Patrina Conley Brown
Nova Southeastern University, Dr. Kiran C. Patel College of Osteopathic Medicine

Patrina Conley-Brown


Future Goals: My future ambitions are many, but my professional goal is to make a difference in the lives of sick children, such as in Pediatric Surgery or Critical Care. I anticipate both clinical impact as well as returning to my earlier roots of medical oncology research. I also enjoy seeing the world and hope to resume travel with my husband to some of the most interesting places on the globe.

Minorities in Medicine who have inspired you: While I don’t come from a family of physicians (I am excited to be the first), I do come from a family of hardworking compassionate people including several nurses and pharmacists. They genuinely love what they do and caring for others is simply a part of who they are and I know they are well-appreciated by staff and patients alike. I admire their passion and willingness to go the extra mile and hope to mirror that same spirit in my specialty.

Describe a hardship you’ve faced as a minority student pursuing medicine: Gaining admission into medical school was a major feat. I received a number of rejections over the years but never lost sight of the goal. Persistence and determination are a necessity when pursuing competitive fields such as medicine, and even more so if you are a minority in any sense of the word (race, socioeconomics, religion, gender, not from family of doctors)–sometimes it’s just really difficult to break the mold. But, I knew I could be successful here, if I could only get a “yes” and eventually I did.

Advice for underrepresented minorities (URMs) who want to pursue medicine: Passion fuels us, and also provides a unique gift to the world around us so NEVER GIVE UP ON YOUR DREAMS. Challenges along the way really do add depth to your character and bring incredible insight, experience, and sweetness on the back end (aren’t the best stories the most imperfect ones and didn’t many of the best inventions have rough starts)?! Always strive for excellence AND integrity in spite of the temptation. Seek opportunities to engage because it creates visibility, shows interest, and provides excellent networking opportunity. Expand your circle to include mentors and people simply “in the know” (they may be able to save you time, frustration, and money). Immerse yourself in inspirational books and messages regularly for when things go awry (in reading about trial and triumph in any field, you will be inspired). Most importantly, when you make it, reach back and help someone else make it too!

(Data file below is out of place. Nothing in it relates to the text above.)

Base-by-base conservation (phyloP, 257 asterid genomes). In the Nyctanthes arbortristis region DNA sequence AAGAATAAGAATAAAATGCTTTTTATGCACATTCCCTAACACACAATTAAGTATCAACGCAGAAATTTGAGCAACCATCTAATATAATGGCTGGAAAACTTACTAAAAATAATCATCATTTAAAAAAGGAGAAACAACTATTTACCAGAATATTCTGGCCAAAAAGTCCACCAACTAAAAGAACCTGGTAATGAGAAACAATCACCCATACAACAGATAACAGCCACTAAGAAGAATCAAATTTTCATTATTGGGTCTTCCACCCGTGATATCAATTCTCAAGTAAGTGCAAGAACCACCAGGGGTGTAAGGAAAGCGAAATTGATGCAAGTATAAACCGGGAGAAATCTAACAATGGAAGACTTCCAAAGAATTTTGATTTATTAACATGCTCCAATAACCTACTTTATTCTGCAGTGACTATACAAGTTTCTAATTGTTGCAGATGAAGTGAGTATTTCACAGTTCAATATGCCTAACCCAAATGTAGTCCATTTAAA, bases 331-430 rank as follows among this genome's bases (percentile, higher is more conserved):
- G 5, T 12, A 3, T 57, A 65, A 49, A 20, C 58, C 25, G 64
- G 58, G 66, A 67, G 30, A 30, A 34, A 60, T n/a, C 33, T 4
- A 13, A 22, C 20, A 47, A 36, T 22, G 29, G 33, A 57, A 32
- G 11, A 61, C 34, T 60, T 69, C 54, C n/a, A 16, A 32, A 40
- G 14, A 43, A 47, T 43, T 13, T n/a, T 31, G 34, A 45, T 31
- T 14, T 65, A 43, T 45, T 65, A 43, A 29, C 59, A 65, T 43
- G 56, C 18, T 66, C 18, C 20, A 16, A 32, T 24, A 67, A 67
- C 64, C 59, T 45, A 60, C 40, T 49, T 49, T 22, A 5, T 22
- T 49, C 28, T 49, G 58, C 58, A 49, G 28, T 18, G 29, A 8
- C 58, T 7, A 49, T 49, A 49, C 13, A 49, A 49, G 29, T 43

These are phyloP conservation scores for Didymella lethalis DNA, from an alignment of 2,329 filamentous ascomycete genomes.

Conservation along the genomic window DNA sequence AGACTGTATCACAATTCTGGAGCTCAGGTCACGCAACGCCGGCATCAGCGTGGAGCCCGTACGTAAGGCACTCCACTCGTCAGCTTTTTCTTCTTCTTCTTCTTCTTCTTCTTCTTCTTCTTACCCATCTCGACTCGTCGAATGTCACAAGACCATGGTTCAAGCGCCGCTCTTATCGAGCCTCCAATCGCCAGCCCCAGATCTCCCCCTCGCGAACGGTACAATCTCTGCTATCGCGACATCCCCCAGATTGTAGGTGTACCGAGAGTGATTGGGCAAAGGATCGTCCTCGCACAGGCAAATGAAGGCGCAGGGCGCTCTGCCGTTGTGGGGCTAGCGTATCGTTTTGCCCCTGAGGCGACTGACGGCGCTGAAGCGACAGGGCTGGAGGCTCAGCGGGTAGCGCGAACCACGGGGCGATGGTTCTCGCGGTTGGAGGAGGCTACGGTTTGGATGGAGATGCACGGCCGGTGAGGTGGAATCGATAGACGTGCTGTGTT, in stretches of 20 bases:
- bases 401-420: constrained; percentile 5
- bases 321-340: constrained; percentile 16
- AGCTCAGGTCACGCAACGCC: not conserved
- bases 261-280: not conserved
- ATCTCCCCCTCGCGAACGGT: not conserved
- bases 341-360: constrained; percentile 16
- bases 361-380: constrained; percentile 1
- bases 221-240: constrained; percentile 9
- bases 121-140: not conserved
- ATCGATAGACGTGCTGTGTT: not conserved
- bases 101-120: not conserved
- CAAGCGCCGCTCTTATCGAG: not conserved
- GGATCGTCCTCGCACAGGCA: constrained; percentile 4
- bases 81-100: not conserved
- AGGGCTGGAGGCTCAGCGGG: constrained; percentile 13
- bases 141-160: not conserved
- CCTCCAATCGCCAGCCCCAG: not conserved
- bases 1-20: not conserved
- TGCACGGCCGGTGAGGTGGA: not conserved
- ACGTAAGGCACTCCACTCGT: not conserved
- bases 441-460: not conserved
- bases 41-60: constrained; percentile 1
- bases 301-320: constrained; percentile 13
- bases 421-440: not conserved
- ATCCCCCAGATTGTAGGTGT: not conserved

How do you feel empowered in your community? The journey of medical school empowers students in many ways. We are trained to be leaders by necessity in treating patients and finding ways of improving medicine. We’ve learned resilience through the copious amounts of knowledge ingested and tested. We inevitably become more well-rounded, quickly learning the languages, cultures, lifestyles, and struggles of our patients. We’re exposed to community problems as well as gaps in health care. We are continually challenged to grow and be better. We become part of a large network of very interesting professionals. In a field where minority physicians are outnumbered, having each of these tools at our disposal instantly places us in a position to have greater influence in medicine and in the lives of other minorities...and influence is a powerful legacy to leave.